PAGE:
Mainly on the Plain
The site chosen for the college was typical Midwestern farmland with nary a tree or a body of water to add visual interest. Saarinen compensated by installing a manmade lake and planting trees in a pattern complementary to the layout of the buildings. The chapel was situated on the one slight hill on the site and given a dramatic roof. The other buildings are similar in style but on a smaller scale, naturally emphasizing the height of the chapel. (It is said that the roofs all pitch at 23.5 degrees from the horizon—the same angle at which the earth’s tilt axis relates to the sun.) The continuity of appearance was enhanced by the use of buff-colored brick cladding and black-tiled roofs on all buildings, along with color-block accents in classic MCM orange or blue. As was so frequently pointed out to me as a child, the bricks on all of the facades are an unusual diamond shape. Saarinen did not want to cut the bricks where they abutted the roofs, so he worked with the local contractor to design and produce the unique form.
The dormitories, which house only men, were designed to hold 36 residents and are clustered in groups of four. The village feel of the campus is enhanced by these groupings of dormitories, which are each no bigger than the largest faculty houses on campus. Apparently, the administration had originally requested dormitories holding at least 150 students, but Saarinen resisted, believing that smaller structures better fit his vision and would encourage stronger social responsibility for the group living in each house. Every cluster of dorms includes a faculty advisor’s home—similar in exterior appearance, but designed for raising a family, with an eat-in kitchen, a basement rec room and built-ins in every bedroom. Just a few minutes walking distance outside of the central campus is a grouping of more faculty homes. These are classic simple ranches, ranging from two to four bedrooms in size. All are similar in appearance, with deep overhangs on each end, picture windows, freestanding garages and clad with siding—the only buildings on campus that don’t use the buff-colored, diamond-shaped bricks.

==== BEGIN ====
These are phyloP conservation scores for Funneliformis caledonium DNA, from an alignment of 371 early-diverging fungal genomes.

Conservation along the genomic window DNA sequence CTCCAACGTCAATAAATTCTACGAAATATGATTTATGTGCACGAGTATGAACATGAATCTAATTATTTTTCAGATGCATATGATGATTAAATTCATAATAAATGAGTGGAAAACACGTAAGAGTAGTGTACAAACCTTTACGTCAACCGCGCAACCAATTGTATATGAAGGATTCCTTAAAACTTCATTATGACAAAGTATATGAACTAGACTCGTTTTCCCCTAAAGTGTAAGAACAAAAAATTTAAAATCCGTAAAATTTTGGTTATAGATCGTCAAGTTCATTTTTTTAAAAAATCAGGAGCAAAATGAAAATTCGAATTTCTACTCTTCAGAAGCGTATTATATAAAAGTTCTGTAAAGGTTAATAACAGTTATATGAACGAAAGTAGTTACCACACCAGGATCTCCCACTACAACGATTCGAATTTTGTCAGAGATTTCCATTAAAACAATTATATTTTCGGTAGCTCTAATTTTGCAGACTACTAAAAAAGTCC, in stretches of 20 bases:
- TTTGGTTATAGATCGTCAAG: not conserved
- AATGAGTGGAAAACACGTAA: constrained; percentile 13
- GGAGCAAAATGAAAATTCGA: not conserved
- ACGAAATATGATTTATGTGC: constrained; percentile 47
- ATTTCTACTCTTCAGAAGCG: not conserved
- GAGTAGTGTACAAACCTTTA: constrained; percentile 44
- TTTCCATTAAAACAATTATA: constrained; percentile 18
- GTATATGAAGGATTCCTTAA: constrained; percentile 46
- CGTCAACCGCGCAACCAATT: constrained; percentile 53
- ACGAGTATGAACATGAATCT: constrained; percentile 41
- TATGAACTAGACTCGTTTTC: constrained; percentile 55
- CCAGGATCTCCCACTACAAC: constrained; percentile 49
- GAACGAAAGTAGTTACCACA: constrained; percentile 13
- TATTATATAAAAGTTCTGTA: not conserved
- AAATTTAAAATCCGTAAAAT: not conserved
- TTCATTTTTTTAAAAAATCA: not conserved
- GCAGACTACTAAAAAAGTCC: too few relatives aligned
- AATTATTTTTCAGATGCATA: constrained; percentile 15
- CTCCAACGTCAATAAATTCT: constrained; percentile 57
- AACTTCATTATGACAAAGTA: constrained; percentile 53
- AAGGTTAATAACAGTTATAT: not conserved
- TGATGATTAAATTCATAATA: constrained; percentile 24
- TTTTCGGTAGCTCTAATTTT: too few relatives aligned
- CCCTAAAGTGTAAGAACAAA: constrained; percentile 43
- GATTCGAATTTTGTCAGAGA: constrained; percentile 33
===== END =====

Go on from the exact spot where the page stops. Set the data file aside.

The original buildings still stand today, appearing basically as they did when completed in 1958. An $8 million library expansion has recently been completed and, while it is not completely clad in diamond bricks, the architect used Saarinen’s architectural vocabulary and it strays very little from the feel of the other buildings.
The opening of the college was an immediate sensation in Fort Wayne. The construction progress had been closely followed in both of the local newspapers and, as The News-Sentinel proudly proclaimed, “This institution is a thing of beauty, not only for home folks to be proud of but for passers-through-town to gape at.” To this day, art schools and architecture students from around the region visit the campus to study Saarinen’s designs. Recently, I took my 11-year-old son out to see The Sem for the first time. In typical tween style, he wasn’t expressing the enthusiasm I had hoped for. Before long, I heard myself brightly exclaiming, “This was designed by the same man who designed the St. Louis Arch! And look at the diamond-shaped bricks!”